New Zealand's export trade with Canada has followed a different historical trend. There were few exports in the nineteenth century. Between 1901 and 1920 they increased considerably from £2,000 to 1.4 million, which made Canada New Zealand's fourth largest market. The main items in 1920 were (in order of importance) hides and skins, butter, meat, sausage casings, Phormium tenax, and kauri gum. In 1921 exports fell heavily and remained at a low level until 1927, when they suddenly rose above the 1920 figure. In 1929 exports reached a peak of £3.4 million, with substantial Canadian purchases of wool, meat, butter, hides and skins, sausage casings, and apples. Although exports fell in 1930, they were sufficient, at 6 per cent of the total exports, to place Canada next only to Britain as an outlet for New Zealand produce. Exports fell in the depression and did not regain the 1929 level until the Second World War. In 1943 exports were valued at £4.5 million, or over 6 per cent of total exports. After the war Canada declined as an export market. Exports rose during the Korean War, but in 1959 New Zealand exported less in value to Canada than in 1929. Canada is only New Zealand's tenth largest market, partly because New Zealand's trade with other countries has grown and partly because Canada, like the United States, severely restricts imports of New Zealand butter, cheese, and milk powder.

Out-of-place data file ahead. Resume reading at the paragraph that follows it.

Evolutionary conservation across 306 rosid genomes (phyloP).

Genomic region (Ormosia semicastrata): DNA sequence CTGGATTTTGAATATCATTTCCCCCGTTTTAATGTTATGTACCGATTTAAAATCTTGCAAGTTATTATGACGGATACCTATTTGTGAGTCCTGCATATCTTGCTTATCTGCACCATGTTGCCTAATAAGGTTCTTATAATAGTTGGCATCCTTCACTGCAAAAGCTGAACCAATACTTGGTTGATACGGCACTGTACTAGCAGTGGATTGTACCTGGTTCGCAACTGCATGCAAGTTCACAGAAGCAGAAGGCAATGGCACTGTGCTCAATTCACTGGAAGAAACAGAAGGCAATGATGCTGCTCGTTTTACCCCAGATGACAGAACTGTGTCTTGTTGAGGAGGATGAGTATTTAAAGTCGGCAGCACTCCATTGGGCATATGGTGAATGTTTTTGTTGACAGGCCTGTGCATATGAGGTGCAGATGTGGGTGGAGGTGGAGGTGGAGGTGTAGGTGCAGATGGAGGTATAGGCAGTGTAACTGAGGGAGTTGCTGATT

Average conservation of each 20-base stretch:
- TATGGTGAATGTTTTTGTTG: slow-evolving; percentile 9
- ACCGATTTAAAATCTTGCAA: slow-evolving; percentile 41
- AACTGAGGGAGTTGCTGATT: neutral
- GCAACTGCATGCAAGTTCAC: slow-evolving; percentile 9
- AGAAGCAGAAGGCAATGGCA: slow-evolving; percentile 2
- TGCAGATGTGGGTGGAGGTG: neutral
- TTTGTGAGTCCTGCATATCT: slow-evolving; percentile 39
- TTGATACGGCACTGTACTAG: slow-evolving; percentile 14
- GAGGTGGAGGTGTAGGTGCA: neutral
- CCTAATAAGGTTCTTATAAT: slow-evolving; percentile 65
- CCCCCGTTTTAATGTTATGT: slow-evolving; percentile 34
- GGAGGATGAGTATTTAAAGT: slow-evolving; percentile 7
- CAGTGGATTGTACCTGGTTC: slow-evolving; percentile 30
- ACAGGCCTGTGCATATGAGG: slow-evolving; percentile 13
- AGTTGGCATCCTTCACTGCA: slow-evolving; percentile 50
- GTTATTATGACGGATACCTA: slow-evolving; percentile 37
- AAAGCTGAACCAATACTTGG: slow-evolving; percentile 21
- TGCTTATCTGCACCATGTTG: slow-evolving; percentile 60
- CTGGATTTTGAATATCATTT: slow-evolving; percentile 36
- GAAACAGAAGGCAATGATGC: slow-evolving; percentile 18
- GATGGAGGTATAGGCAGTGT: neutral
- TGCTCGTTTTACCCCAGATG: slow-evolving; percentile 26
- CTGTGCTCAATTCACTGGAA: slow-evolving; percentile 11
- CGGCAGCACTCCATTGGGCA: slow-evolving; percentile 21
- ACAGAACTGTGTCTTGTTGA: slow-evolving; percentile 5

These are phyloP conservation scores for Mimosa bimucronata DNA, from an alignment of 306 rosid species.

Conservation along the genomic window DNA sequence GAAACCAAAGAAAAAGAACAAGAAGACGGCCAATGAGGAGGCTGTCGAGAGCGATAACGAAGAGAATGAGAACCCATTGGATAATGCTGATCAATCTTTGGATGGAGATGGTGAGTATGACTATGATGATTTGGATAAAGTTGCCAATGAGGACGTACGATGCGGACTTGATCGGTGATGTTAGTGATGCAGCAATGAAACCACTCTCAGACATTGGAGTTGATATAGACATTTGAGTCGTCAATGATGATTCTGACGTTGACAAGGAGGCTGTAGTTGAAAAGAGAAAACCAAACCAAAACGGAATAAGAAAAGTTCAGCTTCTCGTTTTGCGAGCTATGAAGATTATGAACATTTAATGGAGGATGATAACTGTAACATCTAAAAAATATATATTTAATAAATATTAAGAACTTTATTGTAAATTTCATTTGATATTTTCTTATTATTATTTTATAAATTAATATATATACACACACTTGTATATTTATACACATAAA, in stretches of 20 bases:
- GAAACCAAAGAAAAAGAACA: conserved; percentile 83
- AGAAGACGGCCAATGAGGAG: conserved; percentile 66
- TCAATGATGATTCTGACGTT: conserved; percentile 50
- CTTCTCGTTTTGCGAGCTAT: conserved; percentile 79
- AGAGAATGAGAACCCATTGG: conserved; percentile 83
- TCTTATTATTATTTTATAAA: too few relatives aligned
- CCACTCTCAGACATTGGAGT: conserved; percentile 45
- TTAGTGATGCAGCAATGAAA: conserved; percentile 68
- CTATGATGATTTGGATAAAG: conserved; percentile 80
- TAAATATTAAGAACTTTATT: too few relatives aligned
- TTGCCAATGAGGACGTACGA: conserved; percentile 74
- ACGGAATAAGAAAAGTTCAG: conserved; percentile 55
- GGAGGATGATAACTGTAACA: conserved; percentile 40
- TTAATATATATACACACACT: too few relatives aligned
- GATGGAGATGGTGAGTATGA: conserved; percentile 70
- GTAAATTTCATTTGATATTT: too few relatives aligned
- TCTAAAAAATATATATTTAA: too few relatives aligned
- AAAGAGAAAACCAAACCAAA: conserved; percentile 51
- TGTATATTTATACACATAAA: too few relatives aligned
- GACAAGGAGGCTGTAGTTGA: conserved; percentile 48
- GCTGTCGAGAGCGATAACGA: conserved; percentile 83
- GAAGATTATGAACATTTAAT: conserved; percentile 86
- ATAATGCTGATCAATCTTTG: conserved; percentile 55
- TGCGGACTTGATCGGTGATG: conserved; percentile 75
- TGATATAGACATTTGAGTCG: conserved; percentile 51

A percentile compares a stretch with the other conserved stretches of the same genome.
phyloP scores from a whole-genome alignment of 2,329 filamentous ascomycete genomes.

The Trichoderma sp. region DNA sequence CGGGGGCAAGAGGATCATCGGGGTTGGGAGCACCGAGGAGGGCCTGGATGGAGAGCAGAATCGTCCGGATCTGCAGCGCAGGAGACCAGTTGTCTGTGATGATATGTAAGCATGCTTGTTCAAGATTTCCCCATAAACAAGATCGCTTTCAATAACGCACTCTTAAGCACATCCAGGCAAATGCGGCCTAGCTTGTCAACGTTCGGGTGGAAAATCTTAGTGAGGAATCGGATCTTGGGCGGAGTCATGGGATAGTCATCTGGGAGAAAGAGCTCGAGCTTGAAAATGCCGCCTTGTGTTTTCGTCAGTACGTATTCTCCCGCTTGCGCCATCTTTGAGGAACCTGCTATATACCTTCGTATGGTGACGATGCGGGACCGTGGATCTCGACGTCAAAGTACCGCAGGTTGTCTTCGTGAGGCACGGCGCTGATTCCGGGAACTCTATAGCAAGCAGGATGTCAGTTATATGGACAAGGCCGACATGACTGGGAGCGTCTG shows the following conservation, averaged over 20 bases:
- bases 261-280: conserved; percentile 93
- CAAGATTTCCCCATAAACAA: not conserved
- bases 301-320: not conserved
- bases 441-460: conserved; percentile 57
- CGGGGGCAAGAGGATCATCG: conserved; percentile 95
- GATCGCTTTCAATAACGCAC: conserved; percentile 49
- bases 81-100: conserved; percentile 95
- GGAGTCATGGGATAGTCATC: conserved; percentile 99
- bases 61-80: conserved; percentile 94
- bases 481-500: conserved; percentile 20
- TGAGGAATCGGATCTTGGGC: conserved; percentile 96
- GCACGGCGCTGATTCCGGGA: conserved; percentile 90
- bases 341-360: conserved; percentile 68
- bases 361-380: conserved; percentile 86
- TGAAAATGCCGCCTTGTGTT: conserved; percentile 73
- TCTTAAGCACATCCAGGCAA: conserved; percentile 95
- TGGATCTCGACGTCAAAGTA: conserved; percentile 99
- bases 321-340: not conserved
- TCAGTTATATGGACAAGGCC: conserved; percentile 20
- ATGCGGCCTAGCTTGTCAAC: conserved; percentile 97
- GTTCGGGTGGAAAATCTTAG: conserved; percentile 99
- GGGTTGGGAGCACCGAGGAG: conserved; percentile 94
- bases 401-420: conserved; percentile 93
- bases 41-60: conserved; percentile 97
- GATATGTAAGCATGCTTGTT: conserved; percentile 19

Imports – United States and Canada